By Tyson Bruce
Some guys were just meant to fight each other. No matter how many times Ali fought Frazier or Morales fought Barrera you just knew it would be a marvelous fight. To say that Sturm and Soliman do not fit that profile would be a gross understatement.
The rematch was being contested because Soliman had tested positive after winning a razor thin decision against Sturm last year. This time there was no controversy as Soliman, at nearly forty-one years of age, utilized a supremely awkward style and amazing stamina to give Sturm,39-4-2-(18 ko’s), fits for the majority of the twelve rounds.
The action was extremely awkward right from the beginning as Soliman used his trademark unorthodox style of darting in and out from awkward angles to confound the traditional boxing style of Sturm. Soliman, 44-11-0-(18 ko’s), came close to flirting with disqualification in the third round when he was given three warnings by referee Eddy Cotton for a variety of rules infractions.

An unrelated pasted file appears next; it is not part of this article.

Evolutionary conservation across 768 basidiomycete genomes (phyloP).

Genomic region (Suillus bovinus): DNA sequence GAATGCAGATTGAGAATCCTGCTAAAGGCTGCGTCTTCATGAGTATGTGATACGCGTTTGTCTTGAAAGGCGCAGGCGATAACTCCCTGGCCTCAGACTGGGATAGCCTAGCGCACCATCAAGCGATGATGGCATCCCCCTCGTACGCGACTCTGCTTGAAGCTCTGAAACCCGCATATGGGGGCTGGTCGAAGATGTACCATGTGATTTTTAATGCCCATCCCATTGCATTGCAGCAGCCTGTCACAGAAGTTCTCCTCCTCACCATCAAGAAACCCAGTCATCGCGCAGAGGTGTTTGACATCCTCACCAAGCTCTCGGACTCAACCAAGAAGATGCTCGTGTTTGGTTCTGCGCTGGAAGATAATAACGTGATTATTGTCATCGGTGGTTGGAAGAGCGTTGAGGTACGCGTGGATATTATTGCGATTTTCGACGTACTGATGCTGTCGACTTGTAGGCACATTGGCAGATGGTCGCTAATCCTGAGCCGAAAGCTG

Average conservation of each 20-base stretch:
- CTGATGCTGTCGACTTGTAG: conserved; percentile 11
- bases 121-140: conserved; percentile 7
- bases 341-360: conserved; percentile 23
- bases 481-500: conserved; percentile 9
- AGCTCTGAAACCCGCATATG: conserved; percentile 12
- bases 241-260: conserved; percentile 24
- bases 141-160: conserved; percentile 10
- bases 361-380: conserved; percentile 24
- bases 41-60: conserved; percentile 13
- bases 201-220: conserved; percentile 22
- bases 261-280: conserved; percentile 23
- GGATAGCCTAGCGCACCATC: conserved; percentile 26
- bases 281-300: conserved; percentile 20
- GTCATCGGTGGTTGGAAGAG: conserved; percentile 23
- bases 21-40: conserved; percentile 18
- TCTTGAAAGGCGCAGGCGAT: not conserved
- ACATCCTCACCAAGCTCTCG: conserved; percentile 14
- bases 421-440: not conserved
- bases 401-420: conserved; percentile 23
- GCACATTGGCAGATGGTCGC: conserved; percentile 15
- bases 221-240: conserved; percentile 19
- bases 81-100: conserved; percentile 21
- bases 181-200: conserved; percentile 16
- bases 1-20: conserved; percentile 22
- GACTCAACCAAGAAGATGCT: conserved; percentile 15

Soliman began to take over the action in the fifth round when he looked on the verge of stopping Sturm with sheer activity. Soliman continued to dominate the middle rounds by simply outpunching Sturm. Sturm’s success has always been dependant on his jab and keeping his opponent at a distance and with Soliman’s bizarre style he was never able to get into his rhythm. The majority of rounds were mirror images of one another.
Sturm found some success in the later rounds when he switched to southpaw. To his credit, Soliman bounced back in round twelve by outworking Sturm when it mattered most. Scores were 118-110, 117-111, 118-110.